How to Dry Soaked MDF Floorboards
Medium-density fiberboard, or MDF, is a wood product manufactured by breaking down scraps of soft or hardwood, mixing them with wax or resin, and baking and pressing them into a dry, boardlike shape. MDF is much cheaper than natural wood products, but is heavier, not as strong in most cases, and highly susceptible to water damage. MDF can only be dried out if it is not exposed to water for a very long time, and in most cases it will be warped by even short exposures.
Use a dry mop and absorbent pieces of cloth or even paper towels to get the water out of the particle board as quickly as possible. The longer the water sits in the board, the greater the damage will be, and in some cases the board may start to break down if it soaks too long. Also, keep in mind that a thoroughly soaked board will be warped, even when completely dry again.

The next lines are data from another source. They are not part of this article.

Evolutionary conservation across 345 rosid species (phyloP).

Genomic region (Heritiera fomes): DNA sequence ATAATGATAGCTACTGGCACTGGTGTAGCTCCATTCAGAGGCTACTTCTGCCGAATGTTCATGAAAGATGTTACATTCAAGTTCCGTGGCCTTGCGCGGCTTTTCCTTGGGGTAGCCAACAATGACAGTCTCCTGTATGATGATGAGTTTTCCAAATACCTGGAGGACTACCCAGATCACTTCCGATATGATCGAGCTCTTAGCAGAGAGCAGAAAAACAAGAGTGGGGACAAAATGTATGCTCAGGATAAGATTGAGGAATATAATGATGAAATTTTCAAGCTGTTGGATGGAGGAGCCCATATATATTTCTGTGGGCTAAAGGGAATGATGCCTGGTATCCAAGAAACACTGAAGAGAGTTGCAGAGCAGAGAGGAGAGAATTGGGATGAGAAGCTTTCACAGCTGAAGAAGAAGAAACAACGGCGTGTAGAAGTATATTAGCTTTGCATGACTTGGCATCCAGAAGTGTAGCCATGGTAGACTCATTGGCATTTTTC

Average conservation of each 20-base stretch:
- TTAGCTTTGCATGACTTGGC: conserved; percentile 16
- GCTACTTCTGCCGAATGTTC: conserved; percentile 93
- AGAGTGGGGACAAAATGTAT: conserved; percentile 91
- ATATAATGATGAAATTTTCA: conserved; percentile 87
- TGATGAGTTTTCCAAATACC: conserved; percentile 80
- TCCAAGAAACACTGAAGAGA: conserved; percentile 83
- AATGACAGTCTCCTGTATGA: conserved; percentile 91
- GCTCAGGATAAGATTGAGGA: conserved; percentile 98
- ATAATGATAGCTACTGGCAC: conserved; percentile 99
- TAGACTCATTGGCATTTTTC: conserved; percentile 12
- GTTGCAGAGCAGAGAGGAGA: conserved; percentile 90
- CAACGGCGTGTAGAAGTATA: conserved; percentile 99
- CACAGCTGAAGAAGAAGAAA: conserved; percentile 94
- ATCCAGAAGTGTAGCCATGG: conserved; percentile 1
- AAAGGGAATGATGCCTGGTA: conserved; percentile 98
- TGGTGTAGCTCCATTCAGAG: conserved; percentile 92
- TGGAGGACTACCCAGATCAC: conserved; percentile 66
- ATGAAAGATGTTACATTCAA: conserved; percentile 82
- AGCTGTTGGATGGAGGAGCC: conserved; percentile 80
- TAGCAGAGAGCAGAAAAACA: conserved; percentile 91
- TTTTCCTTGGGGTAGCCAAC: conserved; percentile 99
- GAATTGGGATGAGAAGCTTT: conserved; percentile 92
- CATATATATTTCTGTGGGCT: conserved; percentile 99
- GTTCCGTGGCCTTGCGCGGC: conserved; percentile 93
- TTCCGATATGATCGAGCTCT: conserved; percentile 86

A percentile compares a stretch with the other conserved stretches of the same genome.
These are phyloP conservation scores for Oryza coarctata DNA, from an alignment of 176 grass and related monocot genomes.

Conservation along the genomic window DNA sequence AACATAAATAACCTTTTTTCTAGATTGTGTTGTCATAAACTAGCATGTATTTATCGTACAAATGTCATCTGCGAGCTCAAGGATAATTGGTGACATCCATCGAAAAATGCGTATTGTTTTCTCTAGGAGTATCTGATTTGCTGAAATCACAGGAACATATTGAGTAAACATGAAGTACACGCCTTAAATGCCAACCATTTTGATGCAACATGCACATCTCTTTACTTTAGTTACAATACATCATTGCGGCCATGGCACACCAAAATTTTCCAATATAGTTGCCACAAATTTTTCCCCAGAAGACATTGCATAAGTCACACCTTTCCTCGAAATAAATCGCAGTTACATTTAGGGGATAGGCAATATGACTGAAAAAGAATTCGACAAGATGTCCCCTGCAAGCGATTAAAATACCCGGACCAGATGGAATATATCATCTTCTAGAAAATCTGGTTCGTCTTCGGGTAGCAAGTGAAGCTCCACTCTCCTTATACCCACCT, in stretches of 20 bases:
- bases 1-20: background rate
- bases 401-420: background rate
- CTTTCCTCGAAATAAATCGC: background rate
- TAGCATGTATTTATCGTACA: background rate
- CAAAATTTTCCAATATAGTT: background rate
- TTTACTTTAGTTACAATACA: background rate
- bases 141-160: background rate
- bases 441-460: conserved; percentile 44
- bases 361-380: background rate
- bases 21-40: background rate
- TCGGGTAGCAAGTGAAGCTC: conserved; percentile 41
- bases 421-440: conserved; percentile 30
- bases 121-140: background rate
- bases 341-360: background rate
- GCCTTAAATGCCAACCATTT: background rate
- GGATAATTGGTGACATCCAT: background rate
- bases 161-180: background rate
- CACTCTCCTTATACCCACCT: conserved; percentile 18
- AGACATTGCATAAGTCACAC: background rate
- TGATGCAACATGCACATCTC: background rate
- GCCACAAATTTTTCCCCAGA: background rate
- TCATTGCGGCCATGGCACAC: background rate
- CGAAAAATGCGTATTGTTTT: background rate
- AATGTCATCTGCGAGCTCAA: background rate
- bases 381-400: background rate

Set up fans all around the area to move as much air as possible over the boards, which will help pick the moisture out of them.
Use a heat gun (or hair-dryer if you don't have a heat gun) to dry out the boards even faster by slowly and evenly passing it back and forth over the wet boards. Make a pattern like you're mowing a lawn, back and forth in alternating directions as you move along, and when you've gone over all the areas start again from the beginning. You want to dry the boards quickly but evenly so as not to warp them even more than they will be already.
- A better, though more expensive option than the above would be to rent a heat-drying system, which will be able to pump a lot more hot air for a longer amount of time than a heat gun combined with fans. The basic principles are the same though: Warm the air so it can pick up more moisture, and keep it moving over the wet floor.
After working as an editorial assistant for the University of Chicago Press, Dario Saandvik began writing in 2009. He specializes in gardening, home maintenance and computer software. Saandvik has a Bachelor of Arts in English from the University of Chicago and is in the graduate program for English literature at the University of Wisconsin-Madison.
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